Inducted: October 30, 1991
Charles A. Williams' dogged determination to fight a 22-year court battle through to the Privy Council in England influenced changes in the Drainage Act that have benefited generations of Kent County farmers.
Mr. Williams was born in Saginaw, but moved as a young man to Raleigh Township, where he started to farm on the Dillon Sideroad. In time, his business talents made him the owner of the Garner House business block in Chatham as well as a large acreage of farmland.
It was in 1892 that he took his dissatisfaction over drainage to Raleigh Township Council, with negative results. Mr. Williams shared the problem of other Raleigh owners of low-lying land; when the higher land was improved, their properties were swamped with the resultant drainage water. It was Mr. Williams' conviction that the owners of higher land should be assessed damages to compensate.
Under English common law, the owners of lower-lying land could build dikes or banks to protect their properties from this flooding, but the Ontario Drainage Act of 1873 made no provision for damages.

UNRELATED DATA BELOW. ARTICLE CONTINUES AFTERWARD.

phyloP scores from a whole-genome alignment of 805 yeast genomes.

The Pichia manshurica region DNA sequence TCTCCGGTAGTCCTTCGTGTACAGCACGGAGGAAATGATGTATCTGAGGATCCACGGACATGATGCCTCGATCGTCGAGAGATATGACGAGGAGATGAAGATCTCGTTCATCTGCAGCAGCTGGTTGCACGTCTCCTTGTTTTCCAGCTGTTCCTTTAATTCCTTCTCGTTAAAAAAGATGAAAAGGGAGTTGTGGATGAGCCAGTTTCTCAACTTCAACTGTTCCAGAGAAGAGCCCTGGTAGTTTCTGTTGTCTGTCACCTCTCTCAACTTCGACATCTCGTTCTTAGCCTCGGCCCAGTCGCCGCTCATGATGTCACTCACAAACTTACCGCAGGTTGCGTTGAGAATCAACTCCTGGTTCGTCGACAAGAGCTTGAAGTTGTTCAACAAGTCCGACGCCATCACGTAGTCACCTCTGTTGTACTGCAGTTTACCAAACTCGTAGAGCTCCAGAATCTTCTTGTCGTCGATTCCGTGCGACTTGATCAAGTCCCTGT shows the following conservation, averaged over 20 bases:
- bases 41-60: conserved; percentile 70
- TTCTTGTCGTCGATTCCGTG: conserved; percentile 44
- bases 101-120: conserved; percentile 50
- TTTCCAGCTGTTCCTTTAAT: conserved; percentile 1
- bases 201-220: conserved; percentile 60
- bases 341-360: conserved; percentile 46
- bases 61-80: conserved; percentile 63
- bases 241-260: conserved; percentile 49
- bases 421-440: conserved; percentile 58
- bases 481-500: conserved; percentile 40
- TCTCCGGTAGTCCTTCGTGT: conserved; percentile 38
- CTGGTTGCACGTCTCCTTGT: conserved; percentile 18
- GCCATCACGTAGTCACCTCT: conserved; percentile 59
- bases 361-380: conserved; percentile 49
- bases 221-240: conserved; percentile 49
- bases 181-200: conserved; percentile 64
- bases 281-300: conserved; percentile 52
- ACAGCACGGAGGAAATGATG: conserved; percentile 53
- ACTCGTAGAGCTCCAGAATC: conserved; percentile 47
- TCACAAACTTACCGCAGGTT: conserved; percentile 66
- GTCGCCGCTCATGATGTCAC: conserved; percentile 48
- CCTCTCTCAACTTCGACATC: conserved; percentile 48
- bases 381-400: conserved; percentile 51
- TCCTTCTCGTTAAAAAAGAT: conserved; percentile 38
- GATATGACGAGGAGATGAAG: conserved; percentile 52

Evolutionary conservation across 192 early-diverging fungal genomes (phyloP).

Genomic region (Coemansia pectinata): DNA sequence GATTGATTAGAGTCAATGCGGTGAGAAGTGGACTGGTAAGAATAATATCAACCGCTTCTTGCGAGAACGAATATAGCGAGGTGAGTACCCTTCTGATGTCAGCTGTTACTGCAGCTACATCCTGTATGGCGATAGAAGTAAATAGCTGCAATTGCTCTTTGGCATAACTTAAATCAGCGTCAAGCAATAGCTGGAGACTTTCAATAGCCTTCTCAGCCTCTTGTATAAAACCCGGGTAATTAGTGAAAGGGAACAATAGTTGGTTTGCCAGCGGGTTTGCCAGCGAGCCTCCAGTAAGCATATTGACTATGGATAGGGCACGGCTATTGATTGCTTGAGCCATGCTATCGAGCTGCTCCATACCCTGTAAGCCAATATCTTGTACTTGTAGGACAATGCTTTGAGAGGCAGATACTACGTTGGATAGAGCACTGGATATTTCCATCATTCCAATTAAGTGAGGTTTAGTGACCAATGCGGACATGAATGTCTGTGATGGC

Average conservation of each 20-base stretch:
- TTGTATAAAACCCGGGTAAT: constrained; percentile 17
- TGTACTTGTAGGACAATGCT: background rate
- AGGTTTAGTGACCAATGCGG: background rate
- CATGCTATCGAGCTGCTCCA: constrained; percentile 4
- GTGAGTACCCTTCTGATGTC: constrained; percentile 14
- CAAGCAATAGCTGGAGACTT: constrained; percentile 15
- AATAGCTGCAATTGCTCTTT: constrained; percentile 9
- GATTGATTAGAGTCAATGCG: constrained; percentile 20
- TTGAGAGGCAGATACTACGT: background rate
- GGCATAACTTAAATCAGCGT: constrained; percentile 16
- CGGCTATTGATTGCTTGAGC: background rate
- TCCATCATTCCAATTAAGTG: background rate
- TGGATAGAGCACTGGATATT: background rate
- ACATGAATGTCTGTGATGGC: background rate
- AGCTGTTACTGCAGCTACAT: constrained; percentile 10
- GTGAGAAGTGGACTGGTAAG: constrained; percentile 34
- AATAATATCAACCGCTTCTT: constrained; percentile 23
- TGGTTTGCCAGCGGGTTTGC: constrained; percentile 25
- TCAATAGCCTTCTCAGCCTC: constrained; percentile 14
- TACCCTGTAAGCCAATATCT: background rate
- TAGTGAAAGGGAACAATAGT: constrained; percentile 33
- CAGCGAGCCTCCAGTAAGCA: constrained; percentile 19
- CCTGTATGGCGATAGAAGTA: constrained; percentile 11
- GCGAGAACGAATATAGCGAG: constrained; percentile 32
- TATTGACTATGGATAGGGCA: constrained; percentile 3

When Raleigh Township decided that it lacked the jurisdiction, Mr. Williams took the case to the Drainage Referee, and County Judge Archibald Bell decided in his favour. That was the beginning of a landmark case that went through Divisional Court, the Ontario Court of Appeal, the Supreme Court of Canada, and finally to England and to the Judicial Committee of the Privy Council.
Sadly, Mr. Williams did not live to see his victory and the ultimate vindication of his position. He died in January, 1911, too early to see the Privy Council uphold Judge Bell's ruling that the township had been negligent in not maintaining the drains properly, to the detriment of the Williams lands.
An award of $850 was made to his widow, Sarah Anne Battelle, who lived until 1930. In addition, there was a writ of mandamus, ordering Raleigh Township to repair the drain and to provide an adequate outlet.
There is little doubt that the prolonged legal battle influenced the new Municipal Drainage Act, passed in 1894, and subsequent amendments that made provision for damages to landowners when drains were not provided with sufficient outlets.
Mr. and Mrs. Williams had eight children. A grandson, Oliver Williams, has served as Reeve of Raleigh Township.
A contemporary said of him: "When Charlie Williams felt he was in the right, absolutely nothing would stop him. He fought for the principle of the thing."